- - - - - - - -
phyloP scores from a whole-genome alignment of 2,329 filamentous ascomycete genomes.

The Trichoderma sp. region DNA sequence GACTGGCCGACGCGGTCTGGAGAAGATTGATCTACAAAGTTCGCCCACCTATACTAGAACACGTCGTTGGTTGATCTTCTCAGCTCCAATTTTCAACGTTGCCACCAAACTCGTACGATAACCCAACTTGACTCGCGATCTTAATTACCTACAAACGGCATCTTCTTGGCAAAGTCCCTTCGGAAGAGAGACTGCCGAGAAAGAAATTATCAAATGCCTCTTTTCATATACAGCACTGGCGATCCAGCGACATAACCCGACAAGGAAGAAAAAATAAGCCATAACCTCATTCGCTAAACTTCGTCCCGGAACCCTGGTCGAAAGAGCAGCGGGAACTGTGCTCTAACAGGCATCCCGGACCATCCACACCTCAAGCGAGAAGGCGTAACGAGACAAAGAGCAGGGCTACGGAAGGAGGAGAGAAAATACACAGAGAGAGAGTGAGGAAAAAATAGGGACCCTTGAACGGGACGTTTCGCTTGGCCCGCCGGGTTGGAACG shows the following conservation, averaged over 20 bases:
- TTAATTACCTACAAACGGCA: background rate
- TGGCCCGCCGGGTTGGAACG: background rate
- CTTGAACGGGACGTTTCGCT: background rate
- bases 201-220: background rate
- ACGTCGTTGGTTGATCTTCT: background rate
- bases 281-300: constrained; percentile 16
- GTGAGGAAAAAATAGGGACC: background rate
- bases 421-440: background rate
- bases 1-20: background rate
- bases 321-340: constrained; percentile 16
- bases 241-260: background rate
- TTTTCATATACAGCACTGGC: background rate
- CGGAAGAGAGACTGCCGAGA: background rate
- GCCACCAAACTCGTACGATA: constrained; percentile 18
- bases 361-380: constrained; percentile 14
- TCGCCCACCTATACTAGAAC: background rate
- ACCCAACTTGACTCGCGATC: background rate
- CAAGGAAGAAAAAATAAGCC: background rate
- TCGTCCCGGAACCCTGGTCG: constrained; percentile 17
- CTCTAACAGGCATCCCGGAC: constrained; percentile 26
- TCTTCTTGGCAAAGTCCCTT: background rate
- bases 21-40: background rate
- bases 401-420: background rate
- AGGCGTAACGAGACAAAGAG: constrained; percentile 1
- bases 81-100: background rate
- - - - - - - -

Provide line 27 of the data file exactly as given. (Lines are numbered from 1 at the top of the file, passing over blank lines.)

- bases 81-100: background rate